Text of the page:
The New Orleans Police Department on Thursday fired a 25-year veteran of the force who manhandled a teenage girl last year as she was being processed into the city’s juvenile detention center — an incident captured on surveillance video.
The officer, Terrance Saulny, lied about using profanity during the encounter, violating department rules regarding truthfulness and the use of unauthorized force, Superintendent Michael Harrison said.
“There is no place in the department for officers who choose to mistreat members of the public and lie about their behavior,” Harrison said in a statement.
Saulny’s attorney, Ted Alpaugh, said his client immediately appealed the termination to the Civil Service Commission. He called Saulny “a good cop.”
“I believe he’ll be vindicated,” Alpaugh said. “I think if anybody who knows what they’re looking at sees the (video), they wouldn’t think” he used excessive force.
The incident happened in September as the 16-year-old girl was mouthing off to police at the Youth Study Center.
Saulny, who weighs 230 pounds, pushed the girl into the side of a holding cell, placed his forearm in her neck area and “struck the juvenile twice with metal 4-point restraints,” said Susan Hutson, the city’s independent police monitor.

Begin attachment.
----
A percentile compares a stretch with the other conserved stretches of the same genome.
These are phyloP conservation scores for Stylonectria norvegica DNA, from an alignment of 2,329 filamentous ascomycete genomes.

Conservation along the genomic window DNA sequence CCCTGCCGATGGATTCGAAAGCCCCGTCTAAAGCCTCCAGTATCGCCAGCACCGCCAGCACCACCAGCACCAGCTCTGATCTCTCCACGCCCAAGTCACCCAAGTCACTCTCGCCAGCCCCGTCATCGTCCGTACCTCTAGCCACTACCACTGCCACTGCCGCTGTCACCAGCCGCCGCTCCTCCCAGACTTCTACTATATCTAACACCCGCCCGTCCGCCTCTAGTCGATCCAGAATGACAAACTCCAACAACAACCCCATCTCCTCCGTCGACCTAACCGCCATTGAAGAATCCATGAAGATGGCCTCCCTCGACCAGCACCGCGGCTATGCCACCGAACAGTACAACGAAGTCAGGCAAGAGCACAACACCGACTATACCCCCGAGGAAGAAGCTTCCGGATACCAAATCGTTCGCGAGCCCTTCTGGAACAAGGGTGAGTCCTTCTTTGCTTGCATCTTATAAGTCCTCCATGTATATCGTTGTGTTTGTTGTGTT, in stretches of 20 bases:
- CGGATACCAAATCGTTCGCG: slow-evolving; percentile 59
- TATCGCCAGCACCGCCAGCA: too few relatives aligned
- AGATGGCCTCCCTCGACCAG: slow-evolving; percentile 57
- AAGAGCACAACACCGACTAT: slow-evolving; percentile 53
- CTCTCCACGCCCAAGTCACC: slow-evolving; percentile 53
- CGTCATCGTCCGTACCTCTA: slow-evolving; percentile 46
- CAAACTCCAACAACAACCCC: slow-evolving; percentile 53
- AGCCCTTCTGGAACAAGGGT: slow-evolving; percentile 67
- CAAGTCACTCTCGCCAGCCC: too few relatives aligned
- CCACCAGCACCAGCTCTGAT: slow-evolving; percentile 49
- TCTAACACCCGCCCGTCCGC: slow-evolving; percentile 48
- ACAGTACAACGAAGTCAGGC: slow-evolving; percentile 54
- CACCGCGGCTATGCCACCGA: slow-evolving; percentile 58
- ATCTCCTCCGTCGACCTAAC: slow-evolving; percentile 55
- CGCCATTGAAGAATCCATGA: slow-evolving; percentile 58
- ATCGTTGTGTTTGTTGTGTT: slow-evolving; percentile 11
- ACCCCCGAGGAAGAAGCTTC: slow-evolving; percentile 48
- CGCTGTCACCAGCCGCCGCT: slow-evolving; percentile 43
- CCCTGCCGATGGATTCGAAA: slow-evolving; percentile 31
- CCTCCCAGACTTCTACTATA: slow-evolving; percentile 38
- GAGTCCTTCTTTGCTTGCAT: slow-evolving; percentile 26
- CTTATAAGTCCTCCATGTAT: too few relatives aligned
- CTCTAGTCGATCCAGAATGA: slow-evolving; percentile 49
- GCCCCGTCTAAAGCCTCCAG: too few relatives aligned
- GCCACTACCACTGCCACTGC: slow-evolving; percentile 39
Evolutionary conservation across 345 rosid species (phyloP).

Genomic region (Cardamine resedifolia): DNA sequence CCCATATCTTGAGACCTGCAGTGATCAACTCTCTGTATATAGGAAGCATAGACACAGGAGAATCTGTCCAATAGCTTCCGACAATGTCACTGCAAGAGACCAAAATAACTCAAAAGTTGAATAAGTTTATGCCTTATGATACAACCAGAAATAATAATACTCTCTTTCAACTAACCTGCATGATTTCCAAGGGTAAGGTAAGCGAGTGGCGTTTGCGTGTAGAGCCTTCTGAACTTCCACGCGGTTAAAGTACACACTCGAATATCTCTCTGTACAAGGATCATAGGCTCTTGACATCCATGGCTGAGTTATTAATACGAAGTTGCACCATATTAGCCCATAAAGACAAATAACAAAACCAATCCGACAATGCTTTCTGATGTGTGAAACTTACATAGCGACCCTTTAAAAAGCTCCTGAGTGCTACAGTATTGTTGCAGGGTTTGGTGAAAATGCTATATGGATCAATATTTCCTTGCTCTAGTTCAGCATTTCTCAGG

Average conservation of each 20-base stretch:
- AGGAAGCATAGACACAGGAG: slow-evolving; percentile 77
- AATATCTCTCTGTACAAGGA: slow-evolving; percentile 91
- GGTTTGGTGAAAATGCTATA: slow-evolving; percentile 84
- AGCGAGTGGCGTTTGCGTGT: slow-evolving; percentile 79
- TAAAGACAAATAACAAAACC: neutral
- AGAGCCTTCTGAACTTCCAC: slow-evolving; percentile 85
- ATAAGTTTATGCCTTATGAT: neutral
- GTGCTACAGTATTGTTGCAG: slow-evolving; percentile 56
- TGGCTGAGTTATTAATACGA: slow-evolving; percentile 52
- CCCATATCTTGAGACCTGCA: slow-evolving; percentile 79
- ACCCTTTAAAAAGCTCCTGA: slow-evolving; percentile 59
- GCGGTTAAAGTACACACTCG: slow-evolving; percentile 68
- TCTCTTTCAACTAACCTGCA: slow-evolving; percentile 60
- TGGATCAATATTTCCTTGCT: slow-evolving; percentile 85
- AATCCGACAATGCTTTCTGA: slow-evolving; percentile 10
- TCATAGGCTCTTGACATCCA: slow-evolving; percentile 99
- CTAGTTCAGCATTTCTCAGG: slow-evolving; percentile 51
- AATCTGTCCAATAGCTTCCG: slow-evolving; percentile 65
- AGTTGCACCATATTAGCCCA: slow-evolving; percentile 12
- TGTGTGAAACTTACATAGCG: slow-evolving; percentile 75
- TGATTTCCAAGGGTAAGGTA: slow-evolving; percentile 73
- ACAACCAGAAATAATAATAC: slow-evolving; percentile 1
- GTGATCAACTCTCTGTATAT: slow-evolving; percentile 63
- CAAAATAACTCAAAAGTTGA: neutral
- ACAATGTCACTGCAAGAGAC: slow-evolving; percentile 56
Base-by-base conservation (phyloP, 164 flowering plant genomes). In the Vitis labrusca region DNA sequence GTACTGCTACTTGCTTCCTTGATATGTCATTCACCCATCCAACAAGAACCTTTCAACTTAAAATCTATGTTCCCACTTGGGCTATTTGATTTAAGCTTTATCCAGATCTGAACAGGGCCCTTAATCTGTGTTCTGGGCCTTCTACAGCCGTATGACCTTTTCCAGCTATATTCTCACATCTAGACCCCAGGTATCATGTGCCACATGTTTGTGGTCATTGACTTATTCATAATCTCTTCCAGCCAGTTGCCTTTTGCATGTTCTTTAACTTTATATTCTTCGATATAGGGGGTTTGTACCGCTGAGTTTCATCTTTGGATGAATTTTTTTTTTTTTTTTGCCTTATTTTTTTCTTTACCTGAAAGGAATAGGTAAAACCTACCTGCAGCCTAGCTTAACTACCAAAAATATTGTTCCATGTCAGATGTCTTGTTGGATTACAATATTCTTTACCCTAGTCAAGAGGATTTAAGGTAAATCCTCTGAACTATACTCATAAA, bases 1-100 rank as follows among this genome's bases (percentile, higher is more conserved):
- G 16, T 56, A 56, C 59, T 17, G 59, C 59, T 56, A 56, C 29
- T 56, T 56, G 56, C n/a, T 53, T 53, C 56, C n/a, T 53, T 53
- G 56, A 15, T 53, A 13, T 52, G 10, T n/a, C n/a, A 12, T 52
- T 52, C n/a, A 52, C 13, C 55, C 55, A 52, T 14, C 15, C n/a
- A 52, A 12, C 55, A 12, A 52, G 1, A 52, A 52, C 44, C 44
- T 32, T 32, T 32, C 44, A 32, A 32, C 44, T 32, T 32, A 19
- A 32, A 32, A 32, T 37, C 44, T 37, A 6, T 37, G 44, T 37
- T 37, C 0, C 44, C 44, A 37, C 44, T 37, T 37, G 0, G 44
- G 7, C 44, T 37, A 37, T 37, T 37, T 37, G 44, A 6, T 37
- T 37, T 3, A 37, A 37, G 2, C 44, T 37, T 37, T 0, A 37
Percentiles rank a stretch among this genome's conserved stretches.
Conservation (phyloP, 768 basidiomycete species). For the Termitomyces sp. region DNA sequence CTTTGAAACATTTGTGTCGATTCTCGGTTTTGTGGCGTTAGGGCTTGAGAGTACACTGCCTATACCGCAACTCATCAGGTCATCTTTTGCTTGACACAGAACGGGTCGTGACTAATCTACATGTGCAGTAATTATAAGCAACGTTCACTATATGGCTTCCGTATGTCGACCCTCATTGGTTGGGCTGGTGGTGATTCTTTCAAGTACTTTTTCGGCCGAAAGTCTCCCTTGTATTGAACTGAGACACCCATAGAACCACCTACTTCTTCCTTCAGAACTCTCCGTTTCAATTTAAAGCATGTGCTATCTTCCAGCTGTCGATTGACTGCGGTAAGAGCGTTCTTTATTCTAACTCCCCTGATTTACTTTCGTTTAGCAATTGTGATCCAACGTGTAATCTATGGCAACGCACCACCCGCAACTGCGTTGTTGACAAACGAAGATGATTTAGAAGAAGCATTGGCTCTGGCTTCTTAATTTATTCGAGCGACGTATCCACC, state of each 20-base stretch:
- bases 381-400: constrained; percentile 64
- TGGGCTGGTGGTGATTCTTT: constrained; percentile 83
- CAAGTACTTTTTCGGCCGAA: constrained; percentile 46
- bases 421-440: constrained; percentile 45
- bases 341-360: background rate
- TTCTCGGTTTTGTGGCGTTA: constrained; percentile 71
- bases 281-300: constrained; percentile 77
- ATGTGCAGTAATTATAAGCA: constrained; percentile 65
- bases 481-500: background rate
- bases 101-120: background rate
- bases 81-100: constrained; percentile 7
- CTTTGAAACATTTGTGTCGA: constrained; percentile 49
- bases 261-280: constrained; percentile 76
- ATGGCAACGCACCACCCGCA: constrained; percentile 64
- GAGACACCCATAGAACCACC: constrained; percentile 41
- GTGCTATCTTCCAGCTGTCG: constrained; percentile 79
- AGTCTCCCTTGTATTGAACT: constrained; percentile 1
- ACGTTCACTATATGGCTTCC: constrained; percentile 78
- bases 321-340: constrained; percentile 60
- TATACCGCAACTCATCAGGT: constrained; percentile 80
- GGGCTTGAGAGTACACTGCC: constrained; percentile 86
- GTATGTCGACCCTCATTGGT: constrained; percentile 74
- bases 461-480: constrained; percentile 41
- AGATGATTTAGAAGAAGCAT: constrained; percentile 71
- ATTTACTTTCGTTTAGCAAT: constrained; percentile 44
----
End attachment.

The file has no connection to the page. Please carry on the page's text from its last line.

“It is important, in these times of questioning modern American policing, that we be transparent, fair and responsive to the community,” Hutson said in a statement.
Hutson and Simone Levine, the deputy police monitor, said they disagreed with investigators’ decision not to present the case to the District Attorney’s Office for potential prosecution.
Tyler Gamble, an NOPD spokesman, said the department’s Public Integrity Bureau worked alongside FBI agents in reviewing the video and other evidence. The video showed the officer had used excessive force, Gamble said, but the investigation “determined there was not enough probable cause that a crime was committed.”
Footage of the incident was captured on surveillance video at the Youth Study Center and on the body-worn camera of another police officer who apparently had transported the girl to the lockup. The authorities did not immediately release the video, citing the need to redact the image of the juvenile.
Saulny was not required to wear a body camera in his assignment at the Youth Study Center, but Hutson on Thursday called for all officers assigned to the juvenile lockup to begin wearing cameras. She also recommended those officers be “specifically trained in verbal de-escalation, treatment of a juvenile and use of force.”
Gamble said the department is considering the recommendations.
Follow Jim Mustian on Twitter, @JimMustian.